When I was spending a lot of time networking, but not seeing any results of those efforts, I decided to create what I call the networking scorecard. It’s a very basic way of analyzing my connections and is based on six areas. I mark each area from one to five. One is low, five is high.
I start with trust. Do I trust them? Then I move on to, do I like them? Next, do I respect them? I then go on to connections. How well connected are they? Are they actually going to be worth the time I’m spending with them?
The next is probably the most millennial one — culture. For me and many millennials, it’s more about impact than making a quick buck. It’s vital that a client’s personal and company culture match mine.
And finally, follow up. Do they do what they say they’re going to do? There’s nothing worse than someone saying, “Oh, I’ll send you an email or I’ll give you a call” and then you never get anything.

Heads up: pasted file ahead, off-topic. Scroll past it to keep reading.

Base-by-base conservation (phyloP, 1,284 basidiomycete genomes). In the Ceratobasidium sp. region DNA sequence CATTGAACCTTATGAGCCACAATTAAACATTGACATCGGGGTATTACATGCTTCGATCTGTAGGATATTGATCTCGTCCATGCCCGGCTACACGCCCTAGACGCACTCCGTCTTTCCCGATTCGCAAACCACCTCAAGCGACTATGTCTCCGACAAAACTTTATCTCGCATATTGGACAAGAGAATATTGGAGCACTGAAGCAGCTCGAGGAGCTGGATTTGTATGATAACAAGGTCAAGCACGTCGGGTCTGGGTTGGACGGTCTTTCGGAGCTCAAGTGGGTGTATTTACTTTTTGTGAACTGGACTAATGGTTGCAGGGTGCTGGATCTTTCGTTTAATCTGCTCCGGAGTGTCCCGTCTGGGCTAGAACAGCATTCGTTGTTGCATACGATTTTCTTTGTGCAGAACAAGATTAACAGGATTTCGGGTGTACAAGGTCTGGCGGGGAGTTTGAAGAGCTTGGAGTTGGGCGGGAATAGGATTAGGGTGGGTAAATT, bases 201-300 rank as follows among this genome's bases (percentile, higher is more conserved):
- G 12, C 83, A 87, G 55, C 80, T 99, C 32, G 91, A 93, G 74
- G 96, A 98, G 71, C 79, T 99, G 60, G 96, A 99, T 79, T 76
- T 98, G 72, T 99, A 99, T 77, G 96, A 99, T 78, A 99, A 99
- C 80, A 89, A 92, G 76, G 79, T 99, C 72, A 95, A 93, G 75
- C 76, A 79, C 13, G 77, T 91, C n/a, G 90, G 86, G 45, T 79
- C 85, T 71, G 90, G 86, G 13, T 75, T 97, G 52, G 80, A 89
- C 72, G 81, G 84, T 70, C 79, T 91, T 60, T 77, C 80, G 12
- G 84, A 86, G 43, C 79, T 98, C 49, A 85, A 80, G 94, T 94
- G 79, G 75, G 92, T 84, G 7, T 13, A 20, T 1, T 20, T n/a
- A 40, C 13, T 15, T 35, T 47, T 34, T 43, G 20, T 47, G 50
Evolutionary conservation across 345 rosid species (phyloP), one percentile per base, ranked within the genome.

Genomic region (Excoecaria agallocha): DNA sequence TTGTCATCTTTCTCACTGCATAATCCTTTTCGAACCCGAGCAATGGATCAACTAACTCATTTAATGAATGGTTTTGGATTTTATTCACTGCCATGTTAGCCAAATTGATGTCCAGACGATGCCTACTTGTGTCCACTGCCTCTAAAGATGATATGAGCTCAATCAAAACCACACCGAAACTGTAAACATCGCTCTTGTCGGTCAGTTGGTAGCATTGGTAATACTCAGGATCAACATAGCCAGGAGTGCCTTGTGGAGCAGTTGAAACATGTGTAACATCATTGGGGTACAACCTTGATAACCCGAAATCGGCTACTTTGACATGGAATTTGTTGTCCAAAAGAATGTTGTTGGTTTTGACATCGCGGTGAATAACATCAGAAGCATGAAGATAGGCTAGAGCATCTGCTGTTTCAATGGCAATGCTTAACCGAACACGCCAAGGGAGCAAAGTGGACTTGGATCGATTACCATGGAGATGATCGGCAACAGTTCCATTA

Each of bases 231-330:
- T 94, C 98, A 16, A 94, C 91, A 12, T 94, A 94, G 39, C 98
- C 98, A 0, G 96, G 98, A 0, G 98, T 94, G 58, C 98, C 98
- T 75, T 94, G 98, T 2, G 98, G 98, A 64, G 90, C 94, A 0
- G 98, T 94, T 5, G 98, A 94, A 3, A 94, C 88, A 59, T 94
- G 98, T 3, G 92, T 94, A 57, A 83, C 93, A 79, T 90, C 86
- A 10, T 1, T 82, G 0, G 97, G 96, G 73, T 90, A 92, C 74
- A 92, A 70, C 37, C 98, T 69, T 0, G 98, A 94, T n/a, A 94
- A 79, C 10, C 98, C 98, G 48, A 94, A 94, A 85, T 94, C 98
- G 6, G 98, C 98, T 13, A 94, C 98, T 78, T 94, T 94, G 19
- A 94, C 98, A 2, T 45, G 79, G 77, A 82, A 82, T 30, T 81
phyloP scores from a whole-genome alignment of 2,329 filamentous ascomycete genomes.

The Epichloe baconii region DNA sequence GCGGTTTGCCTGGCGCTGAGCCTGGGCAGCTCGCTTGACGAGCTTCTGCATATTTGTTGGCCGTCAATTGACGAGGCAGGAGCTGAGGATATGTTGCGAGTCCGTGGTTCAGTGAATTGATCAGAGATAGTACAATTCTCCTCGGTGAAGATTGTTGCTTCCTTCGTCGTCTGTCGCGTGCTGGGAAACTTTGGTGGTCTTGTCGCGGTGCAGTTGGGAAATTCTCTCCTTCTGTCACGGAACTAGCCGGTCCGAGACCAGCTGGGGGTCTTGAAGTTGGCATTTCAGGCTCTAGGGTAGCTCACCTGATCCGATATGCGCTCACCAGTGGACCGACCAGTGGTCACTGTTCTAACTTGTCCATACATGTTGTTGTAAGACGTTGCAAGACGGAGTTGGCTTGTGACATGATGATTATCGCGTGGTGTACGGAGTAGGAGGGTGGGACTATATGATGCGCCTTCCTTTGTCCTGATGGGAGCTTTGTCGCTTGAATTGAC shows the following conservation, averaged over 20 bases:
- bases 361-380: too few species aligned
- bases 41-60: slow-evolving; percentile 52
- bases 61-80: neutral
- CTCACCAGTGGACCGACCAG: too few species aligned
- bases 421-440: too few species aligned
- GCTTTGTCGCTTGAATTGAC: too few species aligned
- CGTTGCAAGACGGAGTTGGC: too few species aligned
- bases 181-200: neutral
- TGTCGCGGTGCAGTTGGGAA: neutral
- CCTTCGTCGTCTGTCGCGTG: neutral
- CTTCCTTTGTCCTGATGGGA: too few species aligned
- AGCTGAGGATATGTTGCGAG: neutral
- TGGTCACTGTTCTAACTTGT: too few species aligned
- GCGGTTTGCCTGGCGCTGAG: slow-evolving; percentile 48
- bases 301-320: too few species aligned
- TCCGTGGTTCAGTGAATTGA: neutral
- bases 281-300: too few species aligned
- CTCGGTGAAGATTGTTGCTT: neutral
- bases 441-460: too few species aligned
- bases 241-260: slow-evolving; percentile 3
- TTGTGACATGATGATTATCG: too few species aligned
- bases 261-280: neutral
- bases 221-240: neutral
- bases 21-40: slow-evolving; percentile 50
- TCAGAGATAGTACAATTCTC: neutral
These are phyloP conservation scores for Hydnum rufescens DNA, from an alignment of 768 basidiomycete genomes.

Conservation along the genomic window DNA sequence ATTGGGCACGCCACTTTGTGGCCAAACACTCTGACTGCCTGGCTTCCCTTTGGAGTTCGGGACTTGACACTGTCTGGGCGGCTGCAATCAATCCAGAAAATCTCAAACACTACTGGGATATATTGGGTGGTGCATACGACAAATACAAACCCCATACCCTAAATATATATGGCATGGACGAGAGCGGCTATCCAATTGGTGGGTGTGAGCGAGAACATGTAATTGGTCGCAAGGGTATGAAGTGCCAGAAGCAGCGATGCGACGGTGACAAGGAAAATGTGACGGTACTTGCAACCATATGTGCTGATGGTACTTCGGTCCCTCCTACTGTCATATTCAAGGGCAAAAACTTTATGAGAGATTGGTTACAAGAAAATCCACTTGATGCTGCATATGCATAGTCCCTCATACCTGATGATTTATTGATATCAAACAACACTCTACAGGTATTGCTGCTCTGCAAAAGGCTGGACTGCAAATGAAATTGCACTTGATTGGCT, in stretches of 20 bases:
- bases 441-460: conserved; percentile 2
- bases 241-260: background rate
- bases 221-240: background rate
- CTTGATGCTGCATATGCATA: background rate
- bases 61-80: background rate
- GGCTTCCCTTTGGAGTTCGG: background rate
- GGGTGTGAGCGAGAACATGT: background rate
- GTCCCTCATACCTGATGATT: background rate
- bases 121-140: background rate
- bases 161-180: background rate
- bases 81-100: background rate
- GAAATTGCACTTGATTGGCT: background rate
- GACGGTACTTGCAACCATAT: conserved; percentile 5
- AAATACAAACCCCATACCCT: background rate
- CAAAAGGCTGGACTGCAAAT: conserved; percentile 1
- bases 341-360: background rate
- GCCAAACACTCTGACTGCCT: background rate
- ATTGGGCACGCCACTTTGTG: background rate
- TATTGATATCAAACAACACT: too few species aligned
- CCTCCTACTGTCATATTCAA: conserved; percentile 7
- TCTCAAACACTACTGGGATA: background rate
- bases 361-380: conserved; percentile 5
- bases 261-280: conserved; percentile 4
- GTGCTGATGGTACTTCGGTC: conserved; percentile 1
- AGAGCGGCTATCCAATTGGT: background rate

Then I total all the answers up. For me to work with someone, they have to score 21 out of 30, as a minimum. And if they score a one in any of these boxes, I don’t work with them.
This got rid of 60% of the people I was networking with. I could now really focus on that top 40% who matched my values, and who I wanted to work with.
Get other people to use your scorecard too, so you’re being introduced to the right prospects in a quicker way, rather than having to spend time deciding whether or not you actually want to work with these people.
Tristan Karl Robert Hartey is a five-year MDRT member from Oswestry, England. Read more in the Round the Table article “5 ways to build your business.”